Compliance Wrap: UK, Ireland, Turkey, and Nigeria

UK: Potential Pension Rule Changes Could Boost Minimum Wage
A new bill proposed in the UK on Jan. 5 would increase auto enrollment of pension plans to workers younger than age 22. A report by think-tank Onward suggests the proposal would result in an £2.77trillion increase in retirement savings in Britain. That potentially accounts to an extra £93,989 over a working lifetime.

Currently, workers under the age of 22 who earn less than £10,000 are not required to be auto enrolled in a company pension scheme.

UK: £130m Errors
In the UK, payroll professionals are being advised to be careful, following a Christmas Day payroll mistake.

People Management reports that a technical error led to around 75,000 accounts receiving an unexpected payment from £130m business accounts. In some cases, payments were duplicated.

Here is a statement (per People Management) about the error:
“Payroll professionals look to their banking providers to deposit wages to employees, and technical errors such as this can create havoc or payroll teams who will no doubt have received an onslaught of queries from employees who were affected.” – Samantha Johnson, Policy Lead at the Chartered Institute of Payroll Professionals (CIPP)

Repairing the errors could become difficult, especially if some recipients of the mispayments already spent the money.

Ireland: Tax Law Changes
Workers in Ireland will see changes to their take-home pay this year. That’s because of the new mid-range USC rate of 2% that will apply to a more significant portion of Ireland workers’ income.

On average, employees will take a larger sum each year—an additional €15.20.

On top of that, the lower rate 20% tax band has been extended by €1,500 per annum. This means people earning more than €36,800 per year will see a tax saving of €300.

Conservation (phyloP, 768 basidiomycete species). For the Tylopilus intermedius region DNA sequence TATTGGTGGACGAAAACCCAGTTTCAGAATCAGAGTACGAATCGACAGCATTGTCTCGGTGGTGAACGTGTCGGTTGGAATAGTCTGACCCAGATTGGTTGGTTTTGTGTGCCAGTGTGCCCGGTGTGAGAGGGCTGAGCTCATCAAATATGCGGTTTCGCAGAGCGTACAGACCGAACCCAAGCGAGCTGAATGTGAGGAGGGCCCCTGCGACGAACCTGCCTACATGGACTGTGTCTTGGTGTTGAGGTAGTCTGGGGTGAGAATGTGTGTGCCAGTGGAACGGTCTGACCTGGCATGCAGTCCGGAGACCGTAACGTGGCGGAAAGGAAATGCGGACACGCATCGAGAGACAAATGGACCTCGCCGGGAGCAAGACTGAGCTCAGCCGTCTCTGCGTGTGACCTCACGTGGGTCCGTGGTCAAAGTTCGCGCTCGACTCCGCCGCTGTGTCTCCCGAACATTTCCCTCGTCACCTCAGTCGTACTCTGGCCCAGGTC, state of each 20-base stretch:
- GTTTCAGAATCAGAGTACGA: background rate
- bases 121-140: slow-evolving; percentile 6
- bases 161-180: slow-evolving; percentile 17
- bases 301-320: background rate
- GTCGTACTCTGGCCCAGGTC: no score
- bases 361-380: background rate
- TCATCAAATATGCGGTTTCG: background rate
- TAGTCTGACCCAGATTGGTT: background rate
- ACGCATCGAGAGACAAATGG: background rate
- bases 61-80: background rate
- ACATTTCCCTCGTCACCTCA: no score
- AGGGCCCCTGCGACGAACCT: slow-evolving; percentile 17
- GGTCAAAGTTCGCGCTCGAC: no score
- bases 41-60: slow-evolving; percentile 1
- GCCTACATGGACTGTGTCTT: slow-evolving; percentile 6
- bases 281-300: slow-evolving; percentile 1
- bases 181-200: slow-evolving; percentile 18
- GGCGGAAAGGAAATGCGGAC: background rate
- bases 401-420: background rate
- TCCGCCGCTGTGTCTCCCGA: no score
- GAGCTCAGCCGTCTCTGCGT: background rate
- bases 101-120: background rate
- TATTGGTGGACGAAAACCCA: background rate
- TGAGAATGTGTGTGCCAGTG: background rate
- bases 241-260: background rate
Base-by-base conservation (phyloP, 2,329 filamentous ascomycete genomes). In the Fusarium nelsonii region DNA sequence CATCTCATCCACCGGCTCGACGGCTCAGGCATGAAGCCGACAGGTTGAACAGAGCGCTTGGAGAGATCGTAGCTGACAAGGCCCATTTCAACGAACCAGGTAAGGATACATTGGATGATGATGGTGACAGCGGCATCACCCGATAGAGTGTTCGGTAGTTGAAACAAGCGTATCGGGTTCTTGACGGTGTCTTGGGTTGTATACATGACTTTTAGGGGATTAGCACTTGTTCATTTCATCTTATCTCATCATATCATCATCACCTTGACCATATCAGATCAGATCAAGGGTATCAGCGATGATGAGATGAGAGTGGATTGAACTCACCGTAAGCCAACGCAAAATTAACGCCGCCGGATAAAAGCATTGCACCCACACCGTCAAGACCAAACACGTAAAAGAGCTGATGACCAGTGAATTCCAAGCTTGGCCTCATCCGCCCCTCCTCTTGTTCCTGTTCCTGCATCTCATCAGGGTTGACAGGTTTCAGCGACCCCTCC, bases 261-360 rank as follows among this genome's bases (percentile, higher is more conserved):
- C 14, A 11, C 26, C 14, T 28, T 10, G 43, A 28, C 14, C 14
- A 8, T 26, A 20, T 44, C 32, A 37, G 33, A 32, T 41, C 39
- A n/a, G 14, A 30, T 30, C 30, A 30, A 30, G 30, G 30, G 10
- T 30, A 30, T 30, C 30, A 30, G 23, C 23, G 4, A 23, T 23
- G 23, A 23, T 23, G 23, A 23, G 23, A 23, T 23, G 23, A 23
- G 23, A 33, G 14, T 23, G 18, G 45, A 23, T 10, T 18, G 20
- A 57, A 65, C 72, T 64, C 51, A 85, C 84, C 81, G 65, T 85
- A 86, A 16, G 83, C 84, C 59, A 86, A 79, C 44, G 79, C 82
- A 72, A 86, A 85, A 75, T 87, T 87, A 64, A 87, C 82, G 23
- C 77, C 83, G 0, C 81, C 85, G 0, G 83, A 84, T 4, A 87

Self-employed workers may not notice the changes until 2023 after they file this year’s income tax return.

For couples who are filing jointly, if one person is earning on the lower tax band, and one higher, an increased band of €45,800 will now likely apply.

Changes to Ireland laws also now include a provision allowing a director of employee to receive a medical check-up tax-free.

Also, minimum wage in Ireland is now €10.50, up from €10.20 per hour.

Turkey: Loans to Pay 13th Salaries and Pensions
Authorities in Northern Cyprus are reportedly using two loans to pay 13th salaries and pensions from 2021.

Officials report that the finance ministry took out a loan of €138m and the labour ministry took a larger loan of €158m to pay employees their mandatory 13th salary and to give pensions to the retired portion of the population.

Organizers of protests are criticizing Turkish authorities for not taking measures to protect workers’ salaries. Protestors are also demanding the cost of living be reflected in salaries and that measures be taken to protect people’s purchasing power.

Nigeria: Payroll Errors
At least 1,174 names and date of birth (DOB) in the Nigerian government’s payroll system, the Integrated Personnel and Payroll Information System (IPPIS) have multiple entries.

In a recent audit, investigators say this error creates a risk of loss of funds through input errors or payroll fraud through multiple payments to employees. There is also a loss of data integrity due to inaccuracy of applications that can affect budget planning.

 

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